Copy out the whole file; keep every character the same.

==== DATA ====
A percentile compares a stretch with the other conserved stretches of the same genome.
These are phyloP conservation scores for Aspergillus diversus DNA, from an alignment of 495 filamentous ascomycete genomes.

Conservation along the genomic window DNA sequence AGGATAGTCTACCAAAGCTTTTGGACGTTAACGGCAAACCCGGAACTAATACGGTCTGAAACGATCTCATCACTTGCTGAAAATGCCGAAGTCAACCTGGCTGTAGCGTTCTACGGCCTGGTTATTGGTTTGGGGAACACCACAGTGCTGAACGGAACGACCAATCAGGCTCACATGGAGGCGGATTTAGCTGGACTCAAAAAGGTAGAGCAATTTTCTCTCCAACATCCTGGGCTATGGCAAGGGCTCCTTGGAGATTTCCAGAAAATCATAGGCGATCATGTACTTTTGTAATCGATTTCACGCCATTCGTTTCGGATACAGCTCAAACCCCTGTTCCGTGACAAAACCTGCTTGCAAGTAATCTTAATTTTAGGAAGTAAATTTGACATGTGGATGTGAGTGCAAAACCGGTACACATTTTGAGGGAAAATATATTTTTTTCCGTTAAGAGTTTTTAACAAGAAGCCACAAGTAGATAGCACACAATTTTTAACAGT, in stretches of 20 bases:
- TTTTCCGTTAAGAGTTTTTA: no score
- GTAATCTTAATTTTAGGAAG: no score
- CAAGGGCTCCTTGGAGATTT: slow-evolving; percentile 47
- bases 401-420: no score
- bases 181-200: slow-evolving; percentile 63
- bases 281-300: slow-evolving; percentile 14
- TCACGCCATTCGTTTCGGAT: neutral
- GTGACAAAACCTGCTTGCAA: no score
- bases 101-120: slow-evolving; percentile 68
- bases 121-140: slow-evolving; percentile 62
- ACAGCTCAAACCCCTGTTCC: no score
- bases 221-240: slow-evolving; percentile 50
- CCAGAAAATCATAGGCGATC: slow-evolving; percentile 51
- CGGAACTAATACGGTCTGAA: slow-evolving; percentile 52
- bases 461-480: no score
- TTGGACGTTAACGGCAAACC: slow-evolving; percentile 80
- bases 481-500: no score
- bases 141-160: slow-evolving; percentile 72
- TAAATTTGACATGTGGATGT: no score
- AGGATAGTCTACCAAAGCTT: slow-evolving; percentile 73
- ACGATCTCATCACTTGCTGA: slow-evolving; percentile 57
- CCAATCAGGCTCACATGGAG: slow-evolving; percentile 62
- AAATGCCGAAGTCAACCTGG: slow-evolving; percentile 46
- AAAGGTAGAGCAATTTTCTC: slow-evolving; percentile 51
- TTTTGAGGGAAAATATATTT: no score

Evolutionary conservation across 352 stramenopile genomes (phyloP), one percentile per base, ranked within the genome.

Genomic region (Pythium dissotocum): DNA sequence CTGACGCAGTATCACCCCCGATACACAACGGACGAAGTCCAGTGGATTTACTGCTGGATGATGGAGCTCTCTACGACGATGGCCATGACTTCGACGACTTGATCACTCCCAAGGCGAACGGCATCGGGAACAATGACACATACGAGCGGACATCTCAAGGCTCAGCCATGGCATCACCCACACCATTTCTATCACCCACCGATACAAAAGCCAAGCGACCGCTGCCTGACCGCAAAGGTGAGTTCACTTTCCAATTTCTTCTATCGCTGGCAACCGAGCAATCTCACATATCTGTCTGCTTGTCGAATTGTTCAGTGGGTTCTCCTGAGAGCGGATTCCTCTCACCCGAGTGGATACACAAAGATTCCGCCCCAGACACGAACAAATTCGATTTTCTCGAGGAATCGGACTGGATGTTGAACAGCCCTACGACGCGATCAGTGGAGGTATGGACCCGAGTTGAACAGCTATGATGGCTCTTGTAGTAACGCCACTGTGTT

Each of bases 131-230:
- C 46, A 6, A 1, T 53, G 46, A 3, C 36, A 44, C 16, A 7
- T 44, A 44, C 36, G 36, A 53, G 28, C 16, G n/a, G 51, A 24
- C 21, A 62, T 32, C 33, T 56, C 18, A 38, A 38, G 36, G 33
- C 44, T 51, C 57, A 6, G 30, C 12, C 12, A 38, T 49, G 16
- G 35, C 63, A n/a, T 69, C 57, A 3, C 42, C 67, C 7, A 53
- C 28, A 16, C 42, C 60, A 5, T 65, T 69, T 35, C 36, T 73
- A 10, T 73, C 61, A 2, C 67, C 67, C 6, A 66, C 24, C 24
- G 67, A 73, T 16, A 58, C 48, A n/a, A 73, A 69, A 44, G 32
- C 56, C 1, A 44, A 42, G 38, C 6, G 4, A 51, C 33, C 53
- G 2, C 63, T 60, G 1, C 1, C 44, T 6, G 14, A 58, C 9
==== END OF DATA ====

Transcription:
A percentile compares a stretch with the other conserved stretches of the same genome.
These are phyloP conservation scores for Aspergillus diversus DNA, from an alignment of 495 filamentous ascomycete genomes.

Conservation along the genomic window DNA sequence AGGATAGTCTACCAAAGCTTTTGGACGTTAACGGCAAACCCGGAACTAATACGGTCTGAAACGATCTCATCACTTGCTGAAAATGCCGAAGTCAACCTGGCTGTAGCGTTCTACGGCCTGGTTATTGGTTTGGGGAACACCACAGTGCTGAACGGAACGACCAATCAGGCTCACATGGAGGCGGATTTAGCTGGACTCAAAAAGGTAGAGCAATTTTCTCTCCAACATCCTGGGCTATGGCAAGGGCTCCTTGGAGATTTCCAGAAAATCATAGGCGATCATGTACTTTTGTAATCGATTTCACGCCATTCGTTTCGGATACAGCTCAAACCCCTGTTCCGTGACAAAACCTGCTTGCAAGTAATCTTAATTTTAGGAAGTAAATTTGACATGTGGATGTGAGTGCAAAACCGGTACACATTTTGAGGGAAAATATATTTTTTTCCGTTAAGAGTTTTTAACAAGAAGCCACAAGTAGATAGCACACAATTTTTAACAGT, in stretches of 20 bases:
- TTTTCCGTTAAGAGTTTTTA: no score
- GTAATCTTAATTTTAGGAAG: no score
- CAAGGGCTCCTTGGAGATTT: slow-evolving; percentile 47
- bases 401-420: no score
- bases 181-200: slow-evolving; percentile 63
- bases 281-300: slow-evolving; percentile 14
- TCACGCCATTCGTTTCGGAT: neutral
- GTGACAAAACCTGCTTGCAA: no score
- bases 101-120: slow-evolving; percentile 68
- bases 121-140: slow-evolving; percentile 62
- ACAGCTCAAACCCCTGTTCC: no score
- bases 221-240: slow-evolving; percentile 50
- CCAGAAAATCATAGGCGATC: slow-evolving; percentile 51
- CGGAACTAATACGGTCTGAA: slow-evolving; percentile 52
- bases 461-480: no score
- TTGGACGTTAACGGCAAACC: slow-evolving; percentile 80
- bases 481-500: no score
- bases 141-160: slow-evolving; percentile 72
- TAAATTTGACATGTGGATGT: no score
- AGGATAGTCTACCAAAGCTT: slow-evolving; percentile 73
- ACGATCTCATCACTTGCTGA: slow-evolving; percentile 57
- CCAATCAGGCTCACATGGAG: slow-evolving; percentile 62
- AAATGCCGAAGTCAACCTGG: slow-evolving; percentile 46
- AAAGGTAGAGCAATTTTCTC: slow-evolving; percentile 51
- TTTTGAGGGAAAATATATTT: no score

Evolutionary conservation across 352 stramenopile genomes (phyloP), one percentile per base, ranked within the genome.

Genomic region (Pythium dissotocum): DNA sequence CTGACGCAGTATCACCCCCGATACACAACGGACGAAGTCCAGTGGATTTACTGCTGGATGATGGAGCTCTCTACGACGATGGCCATGACTTCGACGACTTGATCACTCCCAAGGCGAACGGCATCGGGAACAATGACACATACGAGCGGACATCTCAAGGCTCAGCCATGGCATCACCCACACCATTTCTATCACCCACCGATACAAAAGCCAAGCGACCGCTGCCTGACCGCAAAGGTGAGTTCACTTTCCAATTTCTTCTATCGCTGGCAACCGAGCAATCTCACATATCTGTCTGCTTGTCGAATTGTTCAGTGGGTTCTCCTGAGAGCGGATTCCTCTCACCCGAGTGGATACACAAAGATTCCGCCCCAGACACGAACAAATTCGATTTTCTCGAGGAATCGGACTGGATGTTGAACAGCCCTACGACGCGATCAGTGGAGGTATGGACCCGAGTTGAACAGCTATGATGGCTCTTGTAGTAACGCCACTGTGTT

Each of bases 131-230:
- C 46, A 6, A 1, T 53, G 46, A 3, C 36, A 44, C 16, A 7
- T 44, A 44, C 36, G 36, A 53, G 28, C 16, G n/a, G 51, A 24
- C 21, A 62, T 32, C 33, T 56, C 18, A 38, A 38, G 36, G 33
- C 44, T 51, C 57, A 6, G 30, C 12, C 12, A 38, T 49, G 16
- G 35, C 63, A n/a, T 69, C 57, A 3, C 42, C 67, C 7, A 53
- C 28, A 16, C 42, C 60, A 5, T 65, T 69, T 35, C 36, T 73
- A 10, T 73, C 61, A 2, C 67, C 67, C 6, A 66, C 24, C 24
- G 67, A 73, T 16, A 58, C 48, A n/a, A 73, A 69, A 44, G 32
- C 56, C 1, A 44, A 42, G 38, C 6, G 4, A 51, C 33, C 53
- G 2, C 63, T 60, G 1, C 1, C 44, T 6, G 14, A 58, C 9